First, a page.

Holy Spirit Baptism: What the Scriptures say

The catch cry of the Pentecostal movement has been that Christians should expect an experience of the Holy Spirit subsequent to conversion with the special evidence of speaking in tongues. This experience is usually referred to as the ‘baptism in the Spirit.’ What does the Bible actually say it? In particular, what are the Scriptural references to Spirit-baptism in the New Testament and what do they actually teach?

“He will baptise you”

The exact phrase ‘baptism in the Spirit’ does not occur in Scripture (in the noun form at least) and there are (only) 6 references that use the verb form ‘baptise’ (in which the Spirit – as opposed to water – is the element).

Before Jesus came to John the baptiser with water, he said of Jesus, “He will baptise you with the Holy Spirit.” (Matthew 3:11, ESV). Two of the five other instances that the verb ‘baptise’ is used to describe Jesus’ activity of giving the Spirit are the parallel verses to Matthew 3:11 in the other synoptic gospels (Mark 1:8 and Luke 3:16). Each describes the future action of Jesus that began on the day of Pentecost, when he would be the One who gave God’s Spirit to (all of) God’s people.

Luke also records two other instances in his Gospel-sequel, the book of Acts: In Acts 1:5 he quotes Jesus’ (only) recorded mention of the phrase just prior to his giving of the Spirit (from heaven); “you will be baptised with the Holy Spirit not many days from now,” (ESV) and again in Acts 11:16 he quotes Peter remembering this same statement of Jesus after he had witnessed the conversion of Cornelius' household, accompanied by the same sign in Acts 2 (speaking in tongues).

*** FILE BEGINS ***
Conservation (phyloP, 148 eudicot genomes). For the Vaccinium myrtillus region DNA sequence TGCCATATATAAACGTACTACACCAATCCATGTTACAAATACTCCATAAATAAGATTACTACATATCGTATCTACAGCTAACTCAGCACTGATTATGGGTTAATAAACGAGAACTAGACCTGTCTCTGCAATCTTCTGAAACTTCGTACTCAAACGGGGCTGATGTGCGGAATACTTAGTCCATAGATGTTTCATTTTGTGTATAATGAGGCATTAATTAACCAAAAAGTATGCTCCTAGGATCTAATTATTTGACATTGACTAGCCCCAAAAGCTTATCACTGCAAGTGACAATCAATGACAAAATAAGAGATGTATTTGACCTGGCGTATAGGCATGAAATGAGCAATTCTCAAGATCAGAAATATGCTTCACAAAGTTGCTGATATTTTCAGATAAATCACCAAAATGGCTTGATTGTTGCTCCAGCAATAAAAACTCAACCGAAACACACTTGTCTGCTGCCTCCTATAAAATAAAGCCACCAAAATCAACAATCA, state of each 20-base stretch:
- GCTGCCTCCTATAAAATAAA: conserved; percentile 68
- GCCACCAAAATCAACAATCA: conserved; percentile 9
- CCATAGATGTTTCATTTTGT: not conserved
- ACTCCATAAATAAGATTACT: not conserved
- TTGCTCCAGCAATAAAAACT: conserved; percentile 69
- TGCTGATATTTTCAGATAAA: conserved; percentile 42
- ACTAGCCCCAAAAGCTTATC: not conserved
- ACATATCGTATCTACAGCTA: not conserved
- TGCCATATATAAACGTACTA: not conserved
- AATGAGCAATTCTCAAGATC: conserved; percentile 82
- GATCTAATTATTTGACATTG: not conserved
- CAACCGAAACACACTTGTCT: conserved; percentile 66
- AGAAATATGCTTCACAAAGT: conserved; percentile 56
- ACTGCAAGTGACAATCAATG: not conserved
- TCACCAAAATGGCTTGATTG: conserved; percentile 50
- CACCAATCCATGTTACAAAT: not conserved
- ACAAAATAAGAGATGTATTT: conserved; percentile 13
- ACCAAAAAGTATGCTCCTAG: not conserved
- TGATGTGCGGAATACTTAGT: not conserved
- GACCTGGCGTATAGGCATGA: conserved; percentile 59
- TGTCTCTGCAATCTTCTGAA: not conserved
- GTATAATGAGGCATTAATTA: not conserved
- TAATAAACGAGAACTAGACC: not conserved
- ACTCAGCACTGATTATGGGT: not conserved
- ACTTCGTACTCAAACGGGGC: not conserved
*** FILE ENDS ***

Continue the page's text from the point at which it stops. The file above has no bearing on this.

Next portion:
The only other use of the verb (‘baptise’) in reference to the giving of the Spirit is recorded by the Apostle Paul speaking in the past tense to Christians: “For in one Spirit we were all baptised,” he says in 1 Corinthians 12:13 (ESV) to the church of Corinth.

“We were all baptised”

The only Scriptural reference in the NT mentioning Spirit-baptism that also contains direct instruction to Christians concerning it is 1 Corinthians 12:14. What Paul says (quite clearly) is that “we were all baptised” in the Spirit. In this statement he is (deliberately) generic and inclusive. Addressing everybody in the church at Corinth specifically but writing of Christians generally, himself included, and also including any Christian reader, he says, “in one Spirit we were all baptised...” And he follows this statement with a reiteration: “all were made to drink of one Spirit.” (ESV)

There is no difference (regardless of translation differences) between the baptism mentioned by Paul here and the 'baptism in the Spirit'. Though the NIV reads, “we were all baptised by one Spirit into one body,” the same Greek word en used in this verse is also the word used in the other five occurances of this phrase (and in those other instances the NIV translates using ‘with,’ not ‘by.’) This Greek word en may be translated 'in', 'with' or 'by,' however it is more accurate to use ‘with’ or ‘in’ because the baptism is not done by the Spirit (it is done by Jesus); the Spirit is the element (as opposed to water) (See Mt 3:11; Mk 1:8; Lk 3:16; Acts 2:33). It was with the one Spirit that we were all was baptised into one body.

“There is one baptism”